…because when I was younger, AIDS and HIV in general were mysteries to me and many of my friends. It was considered the “gay” disease by many of our relatives and elders. With such widespread ignorance on the topic, I didn’t receive full education on the topic until I was well into my teenage years.

Where I grew up, I knew a few men and women who were diagnosed with full-blown AIDS. As a result of ignorance about the disease, they were all shunned by their family and community. The men were automatically called horrible names like, “faggot”, and immediately thought of as being secretly gay, while the women were called “fag lovers”, “weak” and “slut”. I’ll never forget how angry it made me feel as I heard these words. I also didn’t think that it was proper to call sick people names but I didn’t know how to argue my points. Even today, those words of hate stir anger but I’m happy to report that I do have the words to fight back. Why?

Thankfully, there is now more education on the topic of AIDS prevention and how to live a normal life after being diagnosed with HIV. While there are still several parts of the country where the three letters of “HIV” are met with ignorant comments, innuendos and hate, I am hopeful that with projects and continued awareness by “Rock the Red Pump for National Women and Girls HIV/AIDS Awareness Day”, the hate and ignorance will continuously get beaten down and eventually disappear. One can hope, right? 🙂 My opinion is that with hope and the changing one person at a time, starting with self, we can fix any problem.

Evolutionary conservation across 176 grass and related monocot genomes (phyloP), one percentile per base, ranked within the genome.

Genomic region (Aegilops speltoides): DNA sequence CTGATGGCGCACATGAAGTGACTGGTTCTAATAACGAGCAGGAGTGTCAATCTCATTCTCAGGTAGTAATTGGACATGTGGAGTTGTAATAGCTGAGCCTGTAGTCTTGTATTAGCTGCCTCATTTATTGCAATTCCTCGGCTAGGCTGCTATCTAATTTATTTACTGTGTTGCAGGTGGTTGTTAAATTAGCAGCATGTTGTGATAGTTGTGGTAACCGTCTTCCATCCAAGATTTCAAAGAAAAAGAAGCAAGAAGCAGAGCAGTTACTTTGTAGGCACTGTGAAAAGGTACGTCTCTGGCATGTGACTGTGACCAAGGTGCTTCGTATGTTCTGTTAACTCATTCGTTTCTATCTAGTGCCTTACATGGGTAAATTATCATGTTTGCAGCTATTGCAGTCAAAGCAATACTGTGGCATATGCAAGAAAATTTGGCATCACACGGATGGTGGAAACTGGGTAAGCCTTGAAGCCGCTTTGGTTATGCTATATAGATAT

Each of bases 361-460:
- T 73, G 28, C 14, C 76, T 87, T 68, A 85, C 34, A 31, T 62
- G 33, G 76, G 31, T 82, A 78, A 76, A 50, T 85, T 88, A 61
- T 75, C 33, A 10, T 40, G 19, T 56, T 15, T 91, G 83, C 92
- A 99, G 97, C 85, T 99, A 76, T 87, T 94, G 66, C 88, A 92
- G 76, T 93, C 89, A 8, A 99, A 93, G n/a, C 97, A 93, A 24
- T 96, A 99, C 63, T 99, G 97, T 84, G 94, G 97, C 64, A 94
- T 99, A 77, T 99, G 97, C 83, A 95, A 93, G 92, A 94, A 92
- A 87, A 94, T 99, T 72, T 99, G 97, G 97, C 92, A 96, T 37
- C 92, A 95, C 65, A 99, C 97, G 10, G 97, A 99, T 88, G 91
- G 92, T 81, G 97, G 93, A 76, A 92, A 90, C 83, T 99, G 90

Remember, don’t take chances with your health! Insist on safe sex I’m looking at all of you – both men and women!. Get tested regularly. Do not be embarrassed to talk about your life, habits and practices with your health provider, that’s why they’re there. If they’re good at their jobs, they’ll love to help you stay healthy and safe. If they suck at their jobs, tell ’em to kick rocks and find someone  you can talk to, and someone who doesn’t make you ashamed of yourself, your body and your life. You’re paying them so don’t pay for nothing.

As we now know, this isn’t a disease that affects only one group or type of person – it can affect anyone. Mothers, talk with your children, the boys and girls! Prevention and awareness are the best ways to stay safe and healthy.

For more information, see: http://www.theredpumpproject.org/.



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